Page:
Another type is called a crimp, where the rock is a thin edge on the top and the climber may only be able to get their fingertips on the hold.
Another type is called a pinch, where the climber has to literally pinch the hold to stay on. The last major hold we often use is a sloper, which looks like a ball, and the climber has to hold with an open palm.
Exercises to Get You Ready
Climbing uses a unique set of muscles other exercises typically do not utilize, including hand and finger strength. Going into climbing slowly and carefully, with adequate warmups, is crucial to avoid straining a weak muscle that has not been trained yet. Pushups are a popular exercise for climbers because they counteract the muscles used to pull the climber up the wall. Climbers also like using hangboards which are specifically designed for rock climbers to train and condition for climbing. During quarantine, I found myself hanging on door frames and bricks that stuck out from my house, as a makeshift hangboard. Doing these exercises builds up finger strength, but again should be done gradually. Another easy ‘diy’ is taking a block of wood and attaching a rock, or other weight to it, and seeing how long you can pinch it (mimicking a pinch or sloper hold). If you’re serious about training, check out this link from REI on creating your own hangboard at home!
See You Soon!
Now that you have become more familiar with how the LaHaye Rock Wall operates, I hope you will have the confidence to come and see us this semester! Again, we love welcoming new people and want to help you fall in love with climbing just like we have! Grab some friends who are up for a challenge and head to the wall. Want to experience a class first? Check out our Fall 2021 offerings here!
July 26, 2021
Written by Heather Salvia, Associate Director of Fitness & Programs
On those days when you can’t workout outside, a treadmill can be a great indoor exercise tool. If you have ever thought working out on a treadmill sounds boring, you aren’t alone, but here are a couple of engaging, versatile workouts with varying intensity to try on the treadmill next time you are stuck indoors.
This workout is good for someone who doesn’t love to run for long periods of time, or someone getting back into running. The alternating of walking/running will also break up the impact. Incline can be between 0-2 or more if desired.
- Start off with a 1-mile warm-up – light jog around 4.5mph
- At the 1-mile mark, boost up your speed (between 5.5-6.5mph) for ¾ of a mile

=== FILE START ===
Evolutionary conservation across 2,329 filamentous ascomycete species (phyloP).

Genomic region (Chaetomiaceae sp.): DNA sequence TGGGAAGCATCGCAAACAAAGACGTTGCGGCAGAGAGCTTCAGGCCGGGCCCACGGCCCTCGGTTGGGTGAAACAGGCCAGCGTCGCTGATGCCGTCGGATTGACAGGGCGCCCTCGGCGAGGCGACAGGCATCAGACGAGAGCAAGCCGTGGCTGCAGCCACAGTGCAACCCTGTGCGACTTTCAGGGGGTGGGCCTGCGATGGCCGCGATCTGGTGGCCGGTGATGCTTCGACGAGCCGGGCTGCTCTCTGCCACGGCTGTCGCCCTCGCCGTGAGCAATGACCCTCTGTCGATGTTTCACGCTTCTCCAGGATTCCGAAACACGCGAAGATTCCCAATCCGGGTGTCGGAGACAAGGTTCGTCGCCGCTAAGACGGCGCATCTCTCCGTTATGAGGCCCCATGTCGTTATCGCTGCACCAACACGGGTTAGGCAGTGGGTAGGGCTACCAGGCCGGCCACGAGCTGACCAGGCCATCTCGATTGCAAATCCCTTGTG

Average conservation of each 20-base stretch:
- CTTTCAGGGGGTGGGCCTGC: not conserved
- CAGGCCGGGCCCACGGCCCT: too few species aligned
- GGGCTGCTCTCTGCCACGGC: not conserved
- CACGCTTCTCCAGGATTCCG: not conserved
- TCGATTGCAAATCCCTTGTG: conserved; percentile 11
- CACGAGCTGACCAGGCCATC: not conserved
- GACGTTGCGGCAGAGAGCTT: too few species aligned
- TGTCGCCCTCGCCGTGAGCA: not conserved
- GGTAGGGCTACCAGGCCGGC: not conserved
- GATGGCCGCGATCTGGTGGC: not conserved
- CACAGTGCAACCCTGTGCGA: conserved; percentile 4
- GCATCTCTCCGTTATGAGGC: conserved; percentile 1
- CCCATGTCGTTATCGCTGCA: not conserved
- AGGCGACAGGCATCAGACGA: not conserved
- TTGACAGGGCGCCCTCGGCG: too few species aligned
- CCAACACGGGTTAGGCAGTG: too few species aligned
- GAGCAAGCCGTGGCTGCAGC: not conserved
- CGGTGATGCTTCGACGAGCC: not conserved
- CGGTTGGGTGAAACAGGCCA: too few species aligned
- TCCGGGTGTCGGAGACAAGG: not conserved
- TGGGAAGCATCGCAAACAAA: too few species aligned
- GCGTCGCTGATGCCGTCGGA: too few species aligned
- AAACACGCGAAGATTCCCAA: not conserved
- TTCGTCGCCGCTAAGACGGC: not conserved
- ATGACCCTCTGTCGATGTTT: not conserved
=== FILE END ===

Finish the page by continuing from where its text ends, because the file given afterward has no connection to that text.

- Turn the speed down to brisk walking pace and walk for ¼ mile
- Repeat this interval (can increase speed during the run beyond 6.5 if fitness level allows) for between 20-45 minutes
- Cool down with a 1-mile walk
This workout is good for anyone who is looking into increase their speed in running or just looking for an overall good workout. Incline can be between 0-2 or more if desired.
- Start off with a 1-mile warm-up – light jog around 4-4.5mph or a comfortable pace
- Walk for ¼ mile to prepare for the 1st-mile repeat
- After ¼ mile turn up your speed to your desired pace and run as fast as you can sustain for 1-mile
- Turn the speed down to walking and recover for 4 minutes
- 2nd mile-repeat – run as fast as you can sustain for 1-mile, seeing if you can keep your same pace or beat it
- Turn the speed down to walking and recover for 4 minutes
- 3rd mile-repeat
- Turn the speed down to walking and recover for 1-mile
Incline Sprints (Hop-on/Hop-off)
This workout is more advanced and for anyone looking to amp up their conditioning. In the beginning of the workout, take a few practice rounds to make sure you can grab the rails and safely step off the treadmill during rest periods.
- Rounds: 10
- Speed: 10 mph
- Incline: 10%
- Work Period: 10 seconds
- Rest Period: 10 seconds
The treadmill can be a great tool for a variety of conditioning work – if you know how to use it! I hope this blog gave you some ideas and inspiration for your next treadmill workout.
March 19, 2021
Written by Morgan Segner, Aquatics Manager & Swim Instructor
Swimming has long been seen as one of the best full-body exercises and can strengthen almost all major muscle groups without the concern of injuries associated with high-impact workouts. It acts as a physical and neural exercise through breathing exercises and the use of sharpened focus. In this blog, we’ll review all of the positive roles learning to swim and swimming for fitness plays to your overall health.
Swimming as a Full Body Workout
Since swimming is a high endurance sport, it allows anyone choosing to swim for cardio purposes a way to burn off a great deal of calories. As a rule, swimmers burn around 3 calories/mile per total body weight. So a 220lb swimmer would burn around 660 calories/mile depending on the intensity. Swimming as a cardio workout compared to running is usually judged at a 4:1 ratio—this means that when you swim one mile you’re burning as many calories as a four mile run! You can also differ your swimming strokes and techniques to work and train different muscle groups.
Freestyle — works your arm muscles the most, mainly your biceps and triceps, as well as your calf muscles with the kick.
Breaststroke — works your glutes and quadriceps muscles with the kick, and your pectoral chest muscles.
Backstroke — engages the latissimus dorsi or lats, your lower back muscles, and the triceps.